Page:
And also an Account of the Tryal and Condemnation of Eliz. Lillyman, who killed her Husband, for which she was condemned to be Burned, with the manner of her Deportment at her Tryal. And likewise of Rose Goodman, who was condemned for stripping of Children and other Fellonious Crimes.
The Number Condemn'd was Eleven, Six to be Transported, Ten burnt in the hand, and Six to be whipt at the Carts Tayle.
London, Printed for D.M. Anno Dom. 1675.
AT the Sessions at the Old-Bayly, there begun the 7th of July instant, were Tryed a great number of Malafactors, for Crimes of various and sundry natures, as Murthers, Robberies, Burglaries, Cheats, Libellers, and other Enormities; whereby we see that Vice hath not only an infectuous quality of spreading its Venome; but that it's Poison, like that of a Viper, or Adder, doth taint the conversation of sinful Societies, with varigated and multiform tinctures of Impieties, so that it is strange to see what a speked mass of loathsome crimes present themselves at these times amongst the wicked Heard that are brought before this great Tribunal, to receive the due reward of their wickedness.
First, here were Tryed two men for Horse-stealing , they made a plausible story for themselves, but the fact was evidently proved against them, and they were found guilty of the Felony upon two several Indictments brought in against them.
Prosecutors , was likewise convicted of Felony .
An Indictment was likewise brought against a French woman , formerly a Servant to a person of quality for taking away a parcel of Jewels, Rings, and other Rich commodities, (formerly mentioned in the Gazett) of several hundred pounds value , being an Alien, she had the priviledge to have a mixt Jury de medie at Lingue, of French and English; she understood English pretty well, but could not speak it; The Tryal was very long by reason of the many circumstances that were brought in to confirm the evidence; The chief of which were that the same Night the Jewels were lost, she was heard walking about 1. and 2. of the clock in her Ladies Chamber, that presently after she feigned her self Sick, and was thereupon removed to another House, she staid not there long, but removed her self to Leicester-fields, where she was found out by a Foot-man, and appear'd to be very well, and searching her Trunk, they found some parcels of Lace that the Lady said was in the Coffer out of which she lost aforesaid Jewels.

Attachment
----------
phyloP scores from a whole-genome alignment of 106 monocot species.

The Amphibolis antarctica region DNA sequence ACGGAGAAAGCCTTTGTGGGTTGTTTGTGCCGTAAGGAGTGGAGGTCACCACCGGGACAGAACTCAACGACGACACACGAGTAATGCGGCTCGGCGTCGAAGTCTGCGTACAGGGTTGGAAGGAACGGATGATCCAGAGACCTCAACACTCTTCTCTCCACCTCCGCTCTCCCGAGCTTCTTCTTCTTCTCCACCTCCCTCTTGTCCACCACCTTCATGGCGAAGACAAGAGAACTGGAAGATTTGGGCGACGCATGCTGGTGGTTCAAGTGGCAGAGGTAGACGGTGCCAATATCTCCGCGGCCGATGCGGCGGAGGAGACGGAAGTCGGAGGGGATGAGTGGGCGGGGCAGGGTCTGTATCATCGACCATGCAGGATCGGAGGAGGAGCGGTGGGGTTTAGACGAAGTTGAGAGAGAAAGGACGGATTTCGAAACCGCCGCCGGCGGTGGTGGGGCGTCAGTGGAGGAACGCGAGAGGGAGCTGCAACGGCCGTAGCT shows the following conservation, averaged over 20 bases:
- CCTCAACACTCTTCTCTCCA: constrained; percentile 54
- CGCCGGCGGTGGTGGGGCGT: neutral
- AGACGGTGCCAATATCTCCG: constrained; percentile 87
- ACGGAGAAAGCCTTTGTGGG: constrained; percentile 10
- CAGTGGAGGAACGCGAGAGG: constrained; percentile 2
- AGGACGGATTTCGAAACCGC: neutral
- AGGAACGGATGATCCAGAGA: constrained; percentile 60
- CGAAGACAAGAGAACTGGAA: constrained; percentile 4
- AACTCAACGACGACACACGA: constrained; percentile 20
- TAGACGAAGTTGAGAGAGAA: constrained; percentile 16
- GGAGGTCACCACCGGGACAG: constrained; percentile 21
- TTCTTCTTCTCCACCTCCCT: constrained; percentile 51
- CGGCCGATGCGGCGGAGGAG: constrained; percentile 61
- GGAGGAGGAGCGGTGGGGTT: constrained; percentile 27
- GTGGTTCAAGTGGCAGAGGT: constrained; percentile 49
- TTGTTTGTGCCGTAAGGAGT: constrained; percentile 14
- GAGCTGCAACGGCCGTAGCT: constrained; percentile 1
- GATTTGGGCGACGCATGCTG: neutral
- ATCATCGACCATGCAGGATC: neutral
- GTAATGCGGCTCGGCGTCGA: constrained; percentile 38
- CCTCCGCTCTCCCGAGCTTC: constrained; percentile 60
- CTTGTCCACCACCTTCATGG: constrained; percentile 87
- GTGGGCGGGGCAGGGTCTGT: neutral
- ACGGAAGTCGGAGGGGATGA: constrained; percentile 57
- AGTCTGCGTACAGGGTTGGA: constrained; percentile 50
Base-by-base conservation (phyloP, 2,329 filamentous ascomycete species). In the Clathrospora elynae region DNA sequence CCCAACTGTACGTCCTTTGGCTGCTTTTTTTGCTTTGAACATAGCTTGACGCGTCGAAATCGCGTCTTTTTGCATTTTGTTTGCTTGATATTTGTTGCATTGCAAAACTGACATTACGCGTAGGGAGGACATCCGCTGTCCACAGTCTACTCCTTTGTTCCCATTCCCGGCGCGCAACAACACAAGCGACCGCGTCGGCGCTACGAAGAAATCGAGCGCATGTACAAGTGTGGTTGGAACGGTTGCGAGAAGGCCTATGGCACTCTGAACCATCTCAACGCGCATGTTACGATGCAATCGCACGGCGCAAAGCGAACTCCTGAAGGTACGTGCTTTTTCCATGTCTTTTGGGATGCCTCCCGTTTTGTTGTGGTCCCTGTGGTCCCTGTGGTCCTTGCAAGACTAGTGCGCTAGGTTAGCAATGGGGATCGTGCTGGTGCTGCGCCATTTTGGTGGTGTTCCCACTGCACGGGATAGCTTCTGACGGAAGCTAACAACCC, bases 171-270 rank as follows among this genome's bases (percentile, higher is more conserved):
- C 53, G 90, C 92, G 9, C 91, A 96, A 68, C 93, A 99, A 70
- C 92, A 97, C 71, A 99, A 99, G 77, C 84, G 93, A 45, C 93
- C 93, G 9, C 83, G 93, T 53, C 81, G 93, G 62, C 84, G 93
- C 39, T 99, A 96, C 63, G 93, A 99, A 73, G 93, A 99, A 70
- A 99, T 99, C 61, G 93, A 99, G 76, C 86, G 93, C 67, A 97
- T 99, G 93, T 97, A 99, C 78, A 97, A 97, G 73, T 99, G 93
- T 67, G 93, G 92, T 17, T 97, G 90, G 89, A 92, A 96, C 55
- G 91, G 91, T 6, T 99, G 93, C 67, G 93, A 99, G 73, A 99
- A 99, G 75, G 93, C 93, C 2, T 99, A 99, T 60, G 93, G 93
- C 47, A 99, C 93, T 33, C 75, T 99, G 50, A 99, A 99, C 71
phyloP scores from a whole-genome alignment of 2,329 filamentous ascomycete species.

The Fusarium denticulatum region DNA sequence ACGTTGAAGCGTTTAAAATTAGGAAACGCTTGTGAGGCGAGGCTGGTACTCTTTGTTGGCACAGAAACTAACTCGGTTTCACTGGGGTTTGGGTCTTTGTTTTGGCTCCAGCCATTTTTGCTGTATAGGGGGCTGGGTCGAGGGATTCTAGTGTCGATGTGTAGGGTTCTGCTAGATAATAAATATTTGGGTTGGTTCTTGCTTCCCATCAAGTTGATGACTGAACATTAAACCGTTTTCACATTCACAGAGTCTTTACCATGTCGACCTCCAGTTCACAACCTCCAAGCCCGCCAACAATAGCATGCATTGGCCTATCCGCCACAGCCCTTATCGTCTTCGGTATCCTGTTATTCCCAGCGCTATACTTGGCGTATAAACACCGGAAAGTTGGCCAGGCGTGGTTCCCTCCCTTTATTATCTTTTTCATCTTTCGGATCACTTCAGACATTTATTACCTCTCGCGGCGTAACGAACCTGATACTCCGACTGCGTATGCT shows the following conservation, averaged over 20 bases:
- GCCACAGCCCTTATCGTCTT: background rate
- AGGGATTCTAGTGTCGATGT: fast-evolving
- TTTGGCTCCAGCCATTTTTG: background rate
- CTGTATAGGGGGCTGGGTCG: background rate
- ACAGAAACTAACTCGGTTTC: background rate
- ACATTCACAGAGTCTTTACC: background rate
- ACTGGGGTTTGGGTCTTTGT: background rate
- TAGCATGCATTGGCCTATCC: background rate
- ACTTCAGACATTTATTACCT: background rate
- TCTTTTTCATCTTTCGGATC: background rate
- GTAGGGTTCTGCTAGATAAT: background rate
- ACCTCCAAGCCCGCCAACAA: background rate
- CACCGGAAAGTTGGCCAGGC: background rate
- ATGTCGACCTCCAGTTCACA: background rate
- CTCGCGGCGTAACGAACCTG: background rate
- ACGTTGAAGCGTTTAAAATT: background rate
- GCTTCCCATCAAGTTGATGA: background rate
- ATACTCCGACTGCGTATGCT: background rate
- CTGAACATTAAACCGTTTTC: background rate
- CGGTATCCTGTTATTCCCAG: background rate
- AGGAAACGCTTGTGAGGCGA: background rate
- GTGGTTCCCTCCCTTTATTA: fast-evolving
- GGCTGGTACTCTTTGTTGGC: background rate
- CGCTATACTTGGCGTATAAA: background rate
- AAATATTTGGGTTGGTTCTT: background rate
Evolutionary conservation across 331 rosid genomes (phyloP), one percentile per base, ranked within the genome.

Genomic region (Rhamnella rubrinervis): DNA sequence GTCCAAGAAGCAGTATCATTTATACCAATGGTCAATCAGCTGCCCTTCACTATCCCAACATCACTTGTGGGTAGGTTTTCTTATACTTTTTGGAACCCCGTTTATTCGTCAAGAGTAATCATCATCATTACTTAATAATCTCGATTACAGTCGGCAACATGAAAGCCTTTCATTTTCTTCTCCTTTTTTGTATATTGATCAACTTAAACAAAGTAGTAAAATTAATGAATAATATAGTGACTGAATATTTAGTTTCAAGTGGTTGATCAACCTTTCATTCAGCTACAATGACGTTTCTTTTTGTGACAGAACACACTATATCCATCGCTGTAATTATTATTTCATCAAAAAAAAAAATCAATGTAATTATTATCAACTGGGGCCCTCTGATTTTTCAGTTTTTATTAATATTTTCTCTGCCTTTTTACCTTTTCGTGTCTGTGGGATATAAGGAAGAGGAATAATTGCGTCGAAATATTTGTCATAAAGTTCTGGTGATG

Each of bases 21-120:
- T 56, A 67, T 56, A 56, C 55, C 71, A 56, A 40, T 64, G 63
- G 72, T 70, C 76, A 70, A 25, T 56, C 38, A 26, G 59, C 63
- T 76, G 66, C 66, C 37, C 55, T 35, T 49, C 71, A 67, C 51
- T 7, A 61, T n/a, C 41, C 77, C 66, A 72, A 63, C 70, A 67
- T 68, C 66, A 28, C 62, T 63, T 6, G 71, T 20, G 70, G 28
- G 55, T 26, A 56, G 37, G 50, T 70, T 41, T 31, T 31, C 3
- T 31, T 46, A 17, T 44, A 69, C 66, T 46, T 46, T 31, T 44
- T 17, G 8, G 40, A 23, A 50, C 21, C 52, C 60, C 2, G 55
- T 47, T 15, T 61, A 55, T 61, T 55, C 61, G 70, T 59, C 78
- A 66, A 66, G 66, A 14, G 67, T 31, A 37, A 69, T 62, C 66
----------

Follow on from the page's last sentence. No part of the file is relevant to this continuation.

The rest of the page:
There were then several Testimonies given in of some debauched practices that were observed by her with one that pretended to be her Husband, for which being by the Justice sent to Bridewell, and there received her punishment; The Gentleman her Gallant, disowned her, and would have nothing to do with her, but these circumstances not amounting to direct proof what she was charged with, though they did too evidently prove
There was likewise tryed that unhappy creature that kill'd her Husband at Goodmans Fields , viz. Elizabeth Lylliman ; she seem'd to be a person of some 50 years of age, old both in years and wickedness; her carriage was very strange both at her Arraignment and Tryal, for after her Indictment read, and the the Clark demanded her Plea to the same, she fell into a kind of passion, and desired of the Court that she might see her dear Husband before she pleaded, which she insisted upon with seeming earnestness for some time; but this appeared to the Court to be but a mad kind of Artifice, designed out of her feigned passionate Zeal to her Murthered Husband to take off the suspicion of her being instrumental to his death, but this would not serve the turn, for upon her Tryal the Fact was evidently proved against her by several witnesses, the people of the house where they were when the Murther was done, did attest how that a little time before the Murther, the party murthered, (having got a dried mackerel for his supper, went out to a Cobler that kept a Stall next adjoyning to the house, and borrowed his knife of him to dress his Fish; that while the Fish was a broyling, the people of the house being gon out of the Room, at their return, they found poor Lylliman with the aforesaid knife in his body, and the blood streaming out after it in this condition, nevertheless he